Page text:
West Lafayette, Ind. - With the help of an experimental procedure under way at Purdue University, a dog whose rear legs were paralyzed after being struck by a car has regained the use of the legs.
West Lafayette, Ind. - With the help of an experimental procedureunder way at Purdue University, a dog whose rear legs were paralyzed afterbeing struck by a car has regained the use of the legs.
The medical progress of the dog is being monitored as part of an ongoingclinical trial involving canines. Coincidentally, the school's Center forParalysis Research in the School of Veterinary Medicine was preparing toconduct a trial using dogs with spinal injuries at the same time the GermanShorthaired Pointer was struck by a car.
The treatment involves injecting the dogs with polyethylene glycol (PEG),a compound found in detergent, antifreeze and cosmetics. Scientists reportthat PEG can repair damaged cell membranes by coating them with a protectivefilm that seals holes formed by disease or trauma.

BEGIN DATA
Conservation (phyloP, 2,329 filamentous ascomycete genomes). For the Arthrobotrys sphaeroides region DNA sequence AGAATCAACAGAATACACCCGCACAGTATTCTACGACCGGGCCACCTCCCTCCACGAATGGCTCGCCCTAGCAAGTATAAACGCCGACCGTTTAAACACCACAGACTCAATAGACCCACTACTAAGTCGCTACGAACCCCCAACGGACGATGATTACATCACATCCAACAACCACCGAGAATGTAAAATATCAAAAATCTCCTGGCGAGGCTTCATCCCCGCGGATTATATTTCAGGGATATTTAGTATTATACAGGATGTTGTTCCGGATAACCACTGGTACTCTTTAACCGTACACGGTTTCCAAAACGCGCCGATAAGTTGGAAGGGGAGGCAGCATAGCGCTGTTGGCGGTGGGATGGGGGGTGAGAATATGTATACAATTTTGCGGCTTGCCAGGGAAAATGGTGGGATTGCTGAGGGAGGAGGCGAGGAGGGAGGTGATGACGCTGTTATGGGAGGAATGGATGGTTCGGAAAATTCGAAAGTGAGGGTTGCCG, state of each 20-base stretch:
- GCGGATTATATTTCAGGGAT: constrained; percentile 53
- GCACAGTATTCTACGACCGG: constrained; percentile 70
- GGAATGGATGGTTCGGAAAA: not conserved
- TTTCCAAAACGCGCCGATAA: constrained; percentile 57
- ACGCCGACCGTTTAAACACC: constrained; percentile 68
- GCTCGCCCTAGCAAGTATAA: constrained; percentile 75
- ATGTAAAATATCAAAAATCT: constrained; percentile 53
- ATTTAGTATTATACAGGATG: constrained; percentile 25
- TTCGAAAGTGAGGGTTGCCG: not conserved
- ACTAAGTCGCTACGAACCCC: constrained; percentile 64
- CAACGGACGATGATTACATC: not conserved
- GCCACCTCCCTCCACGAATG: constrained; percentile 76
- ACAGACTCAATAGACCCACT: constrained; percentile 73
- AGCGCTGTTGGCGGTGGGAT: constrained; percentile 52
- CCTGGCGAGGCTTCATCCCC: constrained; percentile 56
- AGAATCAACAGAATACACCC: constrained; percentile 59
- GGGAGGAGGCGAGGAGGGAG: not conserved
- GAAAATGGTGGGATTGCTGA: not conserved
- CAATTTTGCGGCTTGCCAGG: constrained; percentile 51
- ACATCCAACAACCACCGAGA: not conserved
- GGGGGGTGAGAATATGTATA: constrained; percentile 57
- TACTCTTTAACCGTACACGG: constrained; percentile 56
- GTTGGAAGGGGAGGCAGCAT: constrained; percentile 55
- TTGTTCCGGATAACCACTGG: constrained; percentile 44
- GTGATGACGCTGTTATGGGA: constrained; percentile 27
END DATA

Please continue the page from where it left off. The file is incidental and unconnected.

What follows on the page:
Until now, PEG had not yet been used to repair spinal cord tissue. Purdueresearchers first tested the chemical on guinea pigs, but had to experiment on larger animals before the therapy could be cleared for humans with spinalcord injuries.
Clinical trials involving humans are expected to begin next year.
For the German Shorthaired Pointer, Duke, researchers gave him a doseof PEG, and stainless steel plates and screws were used to hold his fracturedspine together. A second surgery was needed and another round of PEG wasadministered.
A few days later, the dog's hind quarters showed signs of small motormovements. After several months, he did gain the ability to walk again withthe help of his owners.
Visit the Purdue paralysis center on the Web at http://www.vet.purdue.edu/cpr/.